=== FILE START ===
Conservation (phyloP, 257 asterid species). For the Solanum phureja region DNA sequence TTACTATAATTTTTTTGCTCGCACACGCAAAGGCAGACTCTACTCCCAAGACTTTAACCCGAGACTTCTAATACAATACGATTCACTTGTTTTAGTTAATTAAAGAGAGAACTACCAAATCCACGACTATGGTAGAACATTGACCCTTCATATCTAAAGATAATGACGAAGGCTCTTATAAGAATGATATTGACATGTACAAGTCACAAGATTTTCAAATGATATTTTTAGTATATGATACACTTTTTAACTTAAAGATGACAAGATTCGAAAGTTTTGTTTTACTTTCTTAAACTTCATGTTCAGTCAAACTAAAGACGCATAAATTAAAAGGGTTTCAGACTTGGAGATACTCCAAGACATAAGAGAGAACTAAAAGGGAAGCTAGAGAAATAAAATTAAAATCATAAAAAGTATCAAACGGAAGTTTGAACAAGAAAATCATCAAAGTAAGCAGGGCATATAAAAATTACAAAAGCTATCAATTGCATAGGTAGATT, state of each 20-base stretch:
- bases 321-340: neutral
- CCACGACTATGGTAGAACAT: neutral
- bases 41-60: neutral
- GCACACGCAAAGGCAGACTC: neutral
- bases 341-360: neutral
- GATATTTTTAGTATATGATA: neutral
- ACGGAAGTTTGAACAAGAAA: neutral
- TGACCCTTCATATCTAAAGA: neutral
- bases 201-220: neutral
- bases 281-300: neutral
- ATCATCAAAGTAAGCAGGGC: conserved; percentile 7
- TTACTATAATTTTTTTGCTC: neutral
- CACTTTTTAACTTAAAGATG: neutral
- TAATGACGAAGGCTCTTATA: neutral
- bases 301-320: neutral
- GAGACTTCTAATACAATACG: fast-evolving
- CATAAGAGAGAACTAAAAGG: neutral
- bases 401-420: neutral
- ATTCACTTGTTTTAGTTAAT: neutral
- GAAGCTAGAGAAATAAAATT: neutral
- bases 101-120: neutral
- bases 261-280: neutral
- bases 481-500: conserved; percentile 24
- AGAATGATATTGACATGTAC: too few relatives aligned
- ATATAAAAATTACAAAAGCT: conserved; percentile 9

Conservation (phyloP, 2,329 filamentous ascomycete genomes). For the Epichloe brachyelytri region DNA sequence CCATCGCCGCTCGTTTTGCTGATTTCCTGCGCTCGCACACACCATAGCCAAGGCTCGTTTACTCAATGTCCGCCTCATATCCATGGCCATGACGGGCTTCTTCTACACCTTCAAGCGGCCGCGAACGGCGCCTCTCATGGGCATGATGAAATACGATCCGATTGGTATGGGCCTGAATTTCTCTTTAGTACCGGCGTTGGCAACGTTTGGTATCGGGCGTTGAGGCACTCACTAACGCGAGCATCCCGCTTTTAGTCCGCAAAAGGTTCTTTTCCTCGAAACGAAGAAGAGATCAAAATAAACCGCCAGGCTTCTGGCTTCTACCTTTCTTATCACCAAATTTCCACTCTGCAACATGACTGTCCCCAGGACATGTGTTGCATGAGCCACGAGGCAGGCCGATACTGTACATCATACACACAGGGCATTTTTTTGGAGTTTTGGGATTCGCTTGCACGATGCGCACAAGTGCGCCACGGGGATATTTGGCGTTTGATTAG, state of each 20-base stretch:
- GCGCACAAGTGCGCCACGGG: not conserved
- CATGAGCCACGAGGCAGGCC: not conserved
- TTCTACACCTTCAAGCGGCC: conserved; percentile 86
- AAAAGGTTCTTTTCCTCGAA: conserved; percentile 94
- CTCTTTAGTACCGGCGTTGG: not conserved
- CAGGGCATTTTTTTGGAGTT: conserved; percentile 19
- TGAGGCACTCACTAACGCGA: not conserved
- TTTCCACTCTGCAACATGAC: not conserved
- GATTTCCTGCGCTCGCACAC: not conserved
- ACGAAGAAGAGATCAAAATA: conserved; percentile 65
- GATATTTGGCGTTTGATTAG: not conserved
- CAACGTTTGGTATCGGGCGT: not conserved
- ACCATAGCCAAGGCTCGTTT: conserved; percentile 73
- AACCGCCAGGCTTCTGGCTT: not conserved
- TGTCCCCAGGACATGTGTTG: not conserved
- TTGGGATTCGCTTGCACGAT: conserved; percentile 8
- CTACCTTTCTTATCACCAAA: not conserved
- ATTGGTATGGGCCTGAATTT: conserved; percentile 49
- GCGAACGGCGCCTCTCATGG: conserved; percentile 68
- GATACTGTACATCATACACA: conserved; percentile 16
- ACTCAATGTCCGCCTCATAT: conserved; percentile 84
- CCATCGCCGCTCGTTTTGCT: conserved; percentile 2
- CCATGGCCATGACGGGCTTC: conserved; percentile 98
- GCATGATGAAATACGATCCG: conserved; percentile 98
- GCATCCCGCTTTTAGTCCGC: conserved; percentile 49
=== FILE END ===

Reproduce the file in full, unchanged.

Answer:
Conservation (phyloP, 257 asterid species). For the Solanum phureja region DNA sequence TTACTATAATTTTTTTGCTCGCACACGCAAAGGCAGACTCTACTCCCAAGACTTTAACCCGAGACTTCTAATACAATACGATTCACTTGTTTTAGTTAATTAAAGAGAGAACTACCAAATCCACGACTATGGTAGAACATTGACCCTTCATATCTAAAGATAATGACGAAGGCTCTTATAAGAATGATATTGACATGTACAAGTCACAAGATTTTCAAATGATATTTTTAGTATATGATACACTTTTTAACTTAAAGATGACAAGATTCGAAAGTTTTGTTTTACTTTCTTAAACTTCATGTTCAGTCAAACTAAAGACGCATAAATTAAAAGGGTTTCAGACTTGGAGATACTCCAAGACATAAGAGAGAACTAAAAGGGAAGCTAGAGAAATAAAATTAAAATCATAAAAAGTATCAAACGGAAGTTTGAACAAGAAAATCATCAAAGTAAGCAGGGCATATAAAAATTACAAAAGCTATCAATTGCATAGGTAGATT, state of each 20-base stretch:
- bases 321-340: neutral
- CCACGACTATGGTAGAACAT: neutral
- bases 41-60: neutral
- GCACACGCAAAGGCAGACTC: neutral
- bases 341-360: neutral
- GATATTTTTAGTATATGATA: neutral
- ACGGAAGTTTGAACAAGAAA: neutral
- TGACCCTTCATATCTAAAGA: neutral
- bases 201-220: neutral
- bases 281-300: neutral
- ATCATCAAAGTAAGCAGGGC: conserved; percentile 7
- TTACTATAATTTTTTTGCTC: neutral
- CACTTTTTAACTTAAAGATG: neutral
- TAATGACGAAGGCTCTTATA: neutral
- bases 301-320: neutral
- GAGACTTCTAATACAATACG: fast-evolving
- CATAAGAGAGAACTAAAAGG: neutral
- bases 401-420: neutral
- ATTCACTTGTTTTAGTTAAT: neutral
- GAAGCTAGAGAAATAAAATT: neutral
- bases 101-120: neutral
- bases 261-280: neutral
- bases 481-500: conserved; percentile 24
- AGAATGATATTGACATGTAC: too few relatives aligned
- ATATAAAAATTACAAAAGCT: conserved; percentile 9

Conservation (phyloP, 2,329 filamentous ascomycete genomes). For the Epichloe brachyelytri region DNA sequence CCATCGCCGCTCGTTTTGCTGATTTCCTGCGCTCGCACACACCATAGCCAAGGCTCGTTTACTCAATGTCCGCCTCATATCCATGGCCATGACGGGCTTCTTCTACACCTTCAAGCGGCCGCGAACGGCGCCTCTCATGGGCATGATGAAATACGATCCGATTGGTATGGGCCTGAATTTCTCTTTAGTACCGGCGTTGGCAACGTTTGGTATCGGGCGTTGAGGCACTCACTAACGCGAGCATCCCGCTTTTAGTCCGCAAAAGGTTCTTTTCCTCGAAACGAAGAAGAGATCAAAATAAACCGCCAGGCTTCTGGCTTCTACCTTTCTTATCACCAAATTTCCACTCTGCAACATGACTGTCCCCAGGACATGTGTTGCATGAGCCACGAGGCAGGCCGATACTGTACATCATACACACAGGGCATTTTTTTGGAGTTTTGGGATTCGCTTGCACGATGCGCACAAGTGCGCCACGGGGATATTTGGCGTTTGATTAG, state of each 20-base stretch:
- GCGCACAAGTGCGCCACGGG: not conserved
- CATGAGCCACGAGGCAGGCC: not conserved
- TTCTACACCTTCAAGCGGCC: conserved; percentile 86
- AAAAGGTTCTTTTCCTCGAA: conserved; percentile 94
- CTCTTTAGTACCGGCGTTGG: not conserved
- CAGGGCATTTTTTTGGAGTT: conserved; percentile 19
- TGAGGCACTCACTAACGCGA: not conserved
- TTTCCACTCTGCAACATGAC: not conserved
- GATTTCCTGCGCTCGCACAC: not conserved
- ACGAAGAAGAGATCAAAATA: conserved; percentile 65
- GATATTTGGCGTTTGATTAG: not conserved
- CAACGTTTGGTATCGGGCGT: not conserved
- ACCATAGCCAAGGCTCGTTT: conserved; percentile 73
- AACCGCCAGGCTTCTGGCTT: not conserved
- TGTCCCCAGGACATGTGTTG: not conserved
- TTGGGATTCGCTTGCACGAT: conserved; percentile 8
- CTACCTTTCTTATCACCAAA: not conserved
- ATTGGTATGGGCCTGAATTT: conserved; percentile 49
- GCGAACGGCGCCTCTCATGG: conserved; percentile 68
- GATACTGTACATCATACACA: conserved; percentile 16
- ACTCAATGTCCGCCTCATAT: conserved; percentile 84
- CCATCGCCGCTCGTTTTGCT: conserved; percentile 2
- CCATGGCCATGACGGGCTTC: conserved; percentile 98
- GCATGATGAAATACGATCCG: conserved; percentile 98
- GCATCCCGCTTTTAGTCCGC: conserved; percentile 49